A similar debate arose again the following year, when he reportedly pulled out of a full-frontal nude scene in the Oscar-winning film Gods And Monsters, starring as the straight muse to a gay horror director, played by Ian McKellen.
However, it was the big-budget film trilogy The Mummy, which ran from 1999 to 2008 – in which he played a dashing explorer battling ancient Egyptians, co-starring Rachel Weisz (and later Maria Bello) – that made Fraser a household name.
In other more serious films, he starred alongside Harrison Ford in Extraordinary Measures and Michael Caine in The Quiet American.
In the late 1990s and early 2000s, he seemed to be everywhere. Then, suddenly, he was nowhere, his career sinking into the shifting sands of the celebrity desert, as if he had fallen victim to the Mummy’s curse.
His marriage to actress Afton Smith, with whom he had three children, ended in a messy divorce in 2008.
And, in a humiliating admission of his faded status and lack of work, in 2013 he sought a reduction in his spousal and child support because he could no longer afford the £790,000 a year ordered by the courts.
According to court papers, he was £76,000 in the red each month due to his divorce, medical bills for a back injury and heavy business expenses. But his ex-wife later accused him of hiding assets worth almost £22m to avoid paying.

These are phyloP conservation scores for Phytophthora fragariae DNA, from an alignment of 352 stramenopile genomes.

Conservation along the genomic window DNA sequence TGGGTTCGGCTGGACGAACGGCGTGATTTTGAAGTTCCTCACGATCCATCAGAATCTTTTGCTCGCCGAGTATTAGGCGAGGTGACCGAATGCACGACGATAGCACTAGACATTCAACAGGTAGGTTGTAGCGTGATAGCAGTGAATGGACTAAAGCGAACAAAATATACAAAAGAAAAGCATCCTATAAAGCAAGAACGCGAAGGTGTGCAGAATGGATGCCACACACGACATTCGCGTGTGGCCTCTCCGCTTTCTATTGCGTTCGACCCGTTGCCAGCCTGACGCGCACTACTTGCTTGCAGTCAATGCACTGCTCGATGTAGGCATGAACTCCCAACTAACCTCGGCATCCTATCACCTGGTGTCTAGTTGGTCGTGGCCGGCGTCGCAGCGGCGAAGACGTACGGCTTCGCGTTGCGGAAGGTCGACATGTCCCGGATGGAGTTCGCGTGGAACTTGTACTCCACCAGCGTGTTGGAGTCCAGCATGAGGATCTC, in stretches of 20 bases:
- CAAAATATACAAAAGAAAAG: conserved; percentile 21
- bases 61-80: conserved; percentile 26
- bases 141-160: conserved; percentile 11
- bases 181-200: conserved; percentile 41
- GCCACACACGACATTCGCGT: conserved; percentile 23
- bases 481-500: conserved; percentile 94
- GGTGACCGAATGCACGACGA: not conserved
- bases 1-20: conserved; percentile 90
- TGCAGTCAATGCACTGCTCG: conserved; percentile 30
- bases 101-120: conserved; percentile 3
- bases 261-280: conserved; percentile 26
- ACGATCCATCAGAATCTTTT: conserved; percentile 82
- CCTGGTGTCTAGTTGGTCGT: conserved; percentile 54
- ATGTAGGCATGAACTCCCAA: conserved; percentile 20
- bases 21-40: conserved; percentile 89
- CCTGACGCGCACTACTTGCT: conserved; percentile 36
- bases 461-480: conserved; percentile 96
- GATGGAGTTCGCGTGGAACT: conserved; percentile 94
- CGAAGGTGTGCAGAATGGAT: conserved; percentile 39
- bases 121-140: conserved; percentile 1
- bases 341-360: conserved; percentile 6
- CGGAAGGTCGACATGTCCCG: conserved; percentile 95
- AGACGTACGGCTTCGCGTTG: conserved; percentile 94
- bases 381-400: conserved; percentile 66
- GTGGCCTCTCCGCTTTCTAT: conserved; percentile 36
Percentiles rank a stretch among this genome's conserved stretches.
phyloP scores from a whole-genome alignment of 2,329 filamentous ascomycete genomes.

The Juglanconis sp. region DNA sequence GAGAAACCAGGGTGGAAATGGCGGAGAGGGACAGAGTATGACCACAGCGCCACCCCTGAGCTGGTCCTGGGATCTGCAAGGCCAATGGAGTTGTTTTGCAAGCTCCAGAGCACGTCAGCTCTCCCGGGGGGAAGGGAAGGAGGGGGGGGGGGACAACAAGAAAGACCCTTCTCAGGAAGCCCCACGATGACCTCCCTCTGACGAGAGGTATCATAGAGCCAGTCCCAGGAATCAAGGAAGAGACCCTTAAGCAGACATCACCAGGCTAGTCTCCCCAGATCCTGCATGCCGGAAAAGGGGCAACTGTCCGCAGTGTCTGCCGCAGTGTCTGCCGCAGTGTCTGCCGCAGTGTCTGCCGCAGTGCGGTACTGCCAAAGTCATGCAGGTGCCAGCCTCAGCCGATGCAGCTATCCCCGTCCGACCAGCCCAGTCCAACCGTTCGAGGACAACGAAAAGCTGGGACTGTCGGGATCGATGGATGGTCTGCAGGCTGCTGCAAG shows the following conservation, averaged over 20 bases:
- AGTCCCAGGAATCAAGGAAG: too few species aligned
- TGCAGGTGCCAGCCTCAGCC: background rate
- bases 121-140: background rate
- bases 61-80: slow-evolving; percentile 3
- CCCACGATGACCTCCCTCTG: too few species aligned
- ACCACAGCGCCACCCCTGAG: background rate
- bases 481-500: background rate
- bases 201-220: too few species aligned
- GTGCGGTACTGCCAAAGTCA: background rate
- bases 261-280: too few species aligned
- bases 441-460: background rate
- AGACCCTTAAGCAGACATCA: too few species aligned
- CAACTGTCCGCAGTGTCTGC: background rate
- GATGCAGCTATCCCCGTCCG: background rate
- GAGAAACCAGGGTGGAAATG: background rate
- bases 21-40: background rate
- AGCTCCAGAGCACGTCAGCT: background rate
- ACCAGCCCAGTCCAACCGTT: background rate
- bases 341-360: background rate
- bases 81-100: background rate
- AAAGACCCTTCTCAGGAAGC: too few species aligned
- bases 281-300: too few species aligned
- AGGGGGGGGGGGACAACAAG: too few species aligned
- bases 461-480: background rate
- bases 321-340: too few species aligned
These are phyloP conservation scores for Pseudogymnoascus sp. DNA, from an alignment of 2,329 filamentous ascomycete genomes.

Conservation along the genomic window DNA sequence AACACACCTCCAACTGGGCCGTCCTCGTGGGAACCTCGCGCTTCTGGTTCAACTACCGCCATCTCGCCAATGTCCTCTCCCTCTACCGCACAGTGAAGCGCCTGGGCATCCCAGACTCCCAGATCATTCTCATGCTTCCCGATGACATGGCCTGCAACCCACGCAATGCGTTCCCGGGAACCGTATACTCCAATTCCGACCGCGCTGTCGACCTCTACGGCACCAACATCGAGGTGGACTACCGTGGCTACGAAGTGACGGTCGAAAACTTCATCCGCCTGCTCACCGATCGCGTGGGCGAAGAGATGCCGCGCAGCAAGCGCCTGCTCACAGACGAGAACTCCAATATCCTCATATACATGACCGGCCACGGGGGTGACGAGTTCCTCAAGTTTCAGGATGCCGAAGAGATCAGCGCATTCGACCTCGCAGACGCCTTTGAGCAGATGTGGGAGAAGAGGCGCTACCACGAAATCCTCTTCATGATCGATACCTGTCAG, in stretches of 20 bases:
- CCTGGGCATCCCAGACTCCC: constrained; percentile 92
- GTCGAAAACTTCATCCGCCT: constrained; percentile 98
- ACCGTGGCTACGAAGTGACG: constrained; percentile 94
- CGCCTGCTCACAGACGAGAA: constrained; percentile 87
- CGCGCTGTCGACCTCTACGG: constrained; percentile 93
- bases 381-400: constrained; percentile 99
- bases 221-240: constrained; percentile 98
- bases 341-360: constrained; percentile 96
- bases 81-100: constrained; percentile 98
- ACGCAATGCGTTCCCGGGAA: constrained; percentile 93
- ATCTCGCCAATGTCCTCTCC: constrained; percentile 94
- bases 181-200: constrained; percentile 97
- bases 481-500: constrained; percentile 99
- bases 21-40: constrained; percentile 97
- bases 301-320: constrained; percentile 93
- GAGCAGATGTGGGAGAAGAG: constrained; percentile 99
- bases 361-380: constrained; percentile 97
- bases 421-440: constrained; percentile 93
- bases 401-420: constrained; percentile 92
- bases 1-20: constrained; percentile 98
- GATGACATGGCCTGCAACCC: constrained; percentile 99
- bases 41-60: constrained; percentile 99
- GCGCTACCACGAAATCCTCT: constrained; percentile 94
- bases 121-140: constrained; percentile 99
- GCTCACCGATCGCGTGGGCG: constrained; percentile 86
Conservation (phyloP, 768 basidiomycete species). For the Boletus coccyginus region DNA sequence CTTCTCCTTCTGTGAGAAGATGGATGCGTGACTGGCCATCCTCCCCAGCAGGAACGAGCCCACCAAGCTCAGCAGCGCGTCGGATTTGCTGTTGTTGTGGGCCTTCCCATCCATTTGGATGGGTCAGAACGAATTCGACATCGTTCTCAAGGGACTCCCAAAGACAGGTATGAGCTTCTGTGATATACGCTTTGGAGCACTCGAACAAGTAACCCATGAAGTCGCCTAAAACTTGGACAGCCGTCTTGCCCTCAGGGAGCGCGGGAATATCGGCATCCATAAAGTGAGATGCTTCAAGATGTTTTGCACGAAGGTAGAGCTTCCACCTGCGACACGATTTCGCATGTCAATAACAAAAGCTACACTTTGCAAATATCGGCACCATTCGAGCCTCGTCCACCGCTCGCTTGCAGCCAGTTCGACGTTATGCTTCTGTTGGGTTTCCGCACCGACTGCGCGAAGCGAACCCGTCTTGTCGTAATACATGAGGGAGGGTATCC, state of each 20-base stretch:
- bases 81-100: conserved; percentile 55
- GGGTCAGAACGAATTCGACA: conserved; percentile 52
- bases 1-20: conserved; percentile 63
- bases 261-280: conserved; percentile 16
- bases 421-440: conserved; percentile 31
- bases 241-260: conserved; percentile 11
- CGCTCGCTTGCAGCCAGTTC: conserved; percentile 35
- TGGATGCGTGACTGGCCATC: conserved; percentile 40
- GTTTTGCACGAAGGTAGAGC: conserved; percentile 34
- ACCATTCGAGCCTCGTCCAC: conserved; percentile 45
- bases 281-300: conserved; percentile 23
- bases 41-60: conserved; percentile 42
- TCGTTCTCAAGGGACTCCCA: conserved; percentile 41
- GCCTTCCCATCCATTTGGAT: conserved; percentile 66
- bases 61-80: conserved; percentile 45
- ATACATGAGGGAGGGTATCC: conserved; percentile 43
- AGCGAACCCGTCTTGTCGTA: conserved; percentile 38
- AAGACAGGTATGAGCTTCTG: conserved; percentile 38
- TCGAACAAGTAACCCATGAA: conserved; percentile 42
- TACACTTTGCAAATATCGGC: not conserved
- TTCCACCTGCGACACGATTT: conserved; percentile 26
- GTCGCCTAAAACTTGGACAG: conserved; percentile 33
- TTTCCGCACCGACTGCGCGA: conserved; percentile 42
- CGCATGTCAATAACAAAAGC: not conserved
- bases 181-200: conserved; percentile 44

The death of Fraser’s mother Carol from cancer in 2016 proved a further blow. His career had tanked. Some of his most hardcore fans were so upset by his absence that they launched a petition calling on Hollywood to “please consider Brendan for any upcoming shows/films that are planned”.
They claimed that he seemed very down and we loyal fans feel obligated to help him in any way we can. Please help us get Brendan back on his feet, we miss him.’
They called for his “Brenaissance” and the petition they launched got almost 46,000 signatures.
Jungle antics: Brendan Fraser in the 1997 Tarzan parody
Its author claimed victory when he won a critically acclaimed role in Danny Boyle’s 2018 TV drama Trust, playing billionaire J. Paul Getty’s quirky ex-CIA fixer. It was a start, but hardly a return to the big time. That same year, GQ magazine asked Fraser in an interview to explain what had happened to his career – and he finally spilled the beans.
In the summer of 2003, aged 34 and at the height of his fame, he had attended a luncheon at the Beverly Hills Hotel hosted by the Hollywood Foreign Press Association (HFPA), the powerful but controversial organization that hosts the Golden Globe Awards.